Sent: 9/2/2009 8:42:37 A.M. Central Daylight Time
Subj: Has ECOA given any further consideration?
Dear Mr. Darcy,
I am continuing to propagate my contentions that ethics academics and other professionals ought to give greater consideration to the civil law liability system and how it promotes or may promote or does not promote ethical corporate behavior.
A great deal of attention has been paid to the criminal law. Given numerous common issues and questions raised by the criminal law and by civil law liability, an obvious next step in the quest of business ethicists should include looking at the civil law liability system. I have written and submitted to Business Ethics Quarterly an article that argues for that. My article title and synopsis are this:
WHITHER THE QUEST OF BUSINESS ETHICISTS?Criminal law has received much attention; civil law liability should too
The quest of business ethicists to promote ethical
corporate behavior expands, seemingly endlessly. Disagreements about what
is ethical and about how best to engender ethical behavior abound. Much
attention has been paid to how the criminal law should be applied to improve
corporate behavior. In the 1990’s the federal government initiated new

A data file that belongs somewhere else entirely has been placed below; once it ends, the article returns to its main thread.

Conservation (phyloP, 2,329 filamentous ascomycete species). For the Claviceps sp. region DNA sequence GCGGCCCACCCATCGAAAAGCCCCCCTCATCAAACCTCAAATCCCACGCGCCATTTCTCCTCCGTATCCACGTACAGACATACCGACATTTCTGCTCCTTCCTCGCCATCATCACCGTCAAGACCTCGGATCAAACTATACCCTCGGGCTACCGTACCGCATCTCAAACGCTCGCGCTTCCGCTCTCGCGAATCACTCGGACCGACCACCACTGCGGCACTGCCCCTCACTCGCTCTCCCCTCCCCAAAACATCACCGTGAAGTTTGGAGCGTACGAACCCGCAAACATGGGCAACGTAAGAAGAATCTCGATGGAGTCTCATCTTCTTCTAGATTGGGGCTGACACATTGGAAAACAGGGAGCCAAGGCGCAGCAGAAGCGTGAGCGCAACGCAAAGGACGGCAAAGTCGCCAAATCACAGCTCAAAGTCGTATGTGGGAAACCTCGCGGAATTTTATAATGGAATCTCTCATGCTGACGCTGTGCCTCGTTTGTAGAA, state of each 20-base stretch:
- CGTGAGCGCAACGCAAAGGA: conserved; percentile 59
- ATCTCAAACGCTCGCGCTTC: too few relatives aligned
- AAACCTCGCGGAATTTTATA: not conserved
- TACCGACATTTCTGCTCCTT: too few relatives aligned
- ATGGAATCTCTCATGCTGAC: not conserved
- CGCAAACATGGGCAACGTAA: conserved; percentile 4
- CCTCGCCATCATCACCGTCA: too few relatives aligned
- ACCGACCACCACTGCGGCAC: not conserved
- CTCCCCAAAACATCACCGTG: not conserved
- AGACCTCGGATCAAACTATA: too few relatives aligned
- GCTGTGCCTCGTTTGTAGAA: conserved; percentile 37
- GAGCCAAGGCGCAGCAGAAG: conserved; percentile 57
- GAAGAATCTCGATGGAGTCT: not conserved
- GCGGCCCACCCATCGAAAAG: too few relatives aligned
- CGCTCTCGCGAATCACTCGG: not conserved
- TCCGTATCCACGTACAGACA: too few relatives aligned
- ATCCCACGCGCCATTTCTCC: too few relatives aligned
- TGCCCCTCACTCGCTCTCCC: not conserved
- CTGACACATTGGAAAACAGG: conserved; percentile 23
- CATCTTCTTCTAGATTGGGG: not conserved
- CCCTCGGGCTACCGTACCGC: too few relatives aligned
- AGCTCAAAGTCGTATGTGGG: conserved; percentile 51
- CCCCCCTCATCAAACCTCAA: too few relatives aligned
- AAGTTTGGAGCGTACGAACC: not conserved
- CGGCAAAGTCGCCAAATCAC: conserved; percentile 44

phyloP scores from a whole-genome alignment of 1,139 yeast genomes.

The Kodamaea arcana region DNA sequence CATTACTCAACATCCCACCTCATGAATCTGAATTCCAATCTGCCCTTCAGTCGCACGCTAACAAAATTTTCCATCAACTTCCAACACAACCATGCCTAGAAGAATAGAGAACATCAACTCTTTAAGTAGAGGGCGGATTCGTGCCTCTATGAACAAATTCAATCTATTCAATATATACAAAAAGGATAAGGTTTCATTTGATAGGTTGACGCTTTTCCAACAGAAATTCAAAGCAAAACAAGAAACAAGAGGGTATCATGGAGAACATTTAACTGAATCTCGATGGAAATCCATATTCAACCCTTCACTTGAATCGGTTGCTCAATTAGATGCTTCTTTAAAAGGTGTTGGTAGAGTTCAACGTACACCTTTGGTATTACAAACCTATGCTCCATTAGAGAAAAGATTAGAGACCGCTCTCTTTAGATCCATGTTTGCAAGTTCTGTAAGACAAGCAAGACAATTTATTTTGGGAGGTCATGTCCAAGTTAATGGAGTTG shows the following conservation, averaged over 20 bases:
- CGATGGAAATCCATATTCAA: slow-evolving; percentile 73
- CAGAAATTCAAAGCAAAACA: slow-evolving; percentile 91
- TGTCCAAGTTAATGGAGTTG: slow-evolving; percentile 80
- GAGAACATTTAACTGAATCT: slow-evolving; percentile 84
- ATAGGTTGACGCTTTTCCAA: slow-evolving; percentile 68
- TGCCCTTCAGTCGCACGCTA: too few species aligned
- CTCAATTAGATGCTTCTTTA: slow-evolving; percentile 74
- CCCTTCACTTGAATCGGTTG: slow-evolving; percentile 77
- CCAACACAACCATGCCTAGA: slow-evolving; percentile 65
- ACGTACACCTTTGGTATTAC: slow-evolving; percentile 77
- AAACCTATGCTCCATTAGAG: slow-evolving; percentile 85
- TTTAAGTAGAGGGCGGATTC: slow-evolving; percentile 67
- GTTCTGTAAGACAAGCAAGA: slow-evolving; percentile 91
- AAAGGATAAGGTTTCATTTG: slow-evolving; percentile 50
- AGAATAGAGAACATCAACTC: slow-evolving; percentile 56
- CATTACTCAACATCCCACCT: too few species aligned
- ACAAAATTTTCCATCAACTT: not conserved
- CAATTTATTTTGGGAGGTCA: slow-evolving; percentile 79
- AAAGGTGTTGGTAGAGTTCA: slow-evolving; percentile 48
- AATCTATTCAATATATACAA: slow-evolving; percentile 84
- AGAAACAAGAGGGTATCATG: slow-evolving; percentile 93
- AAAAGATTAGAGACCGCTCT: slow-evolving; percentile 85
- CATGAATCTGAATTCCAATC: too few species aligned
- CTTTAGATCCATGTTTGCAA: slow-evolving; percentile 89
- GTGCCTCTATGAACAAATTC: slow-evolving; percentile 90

approaches; business ethicists have done extensive critical review of these; and
important questions are unresolved about how to apply the criminal law.
Civil law liability also affects corporate behavior and is a potential tool for
promoting good behavior, but ethicists have not devoted much attention to
it. Ostensibly the criminal law and civil law liability raise common
questions about how they can be employed most effectively to improve corporate
behavior. There is a significant difference that civil law liability has a
compensatory objective as well as a deterrence objective. Given the quest
of business ethicists, it is submitted that civil law liability is deserving of
much more investigation about how effective it is in improving corporate
behavior, and whether it can or should be changed to be more
The reason for this email to you is that I recently received notice of a class action lawsuit against Expedia, Inc., which is based in Washington State, and I have sent emails to the judge in the case (which emails can be found here). The emails indicate my contention that class actions such as the Expedia lawsuit undermine business ethics. As part of registering disapproval, I have initiated contact with business ethics academics in the Seattle area to see whether any will join with me in making my contentions to the court.
Needless to say, if the ECOA has given further consideration to my contentions, and if any director or staff member has reached views that are aligned with mine on the subject, I would be interested in contacting them to see if they would like to involve themselves with a submission to the judge in the Expedia case.
Thank you for your attention to this email.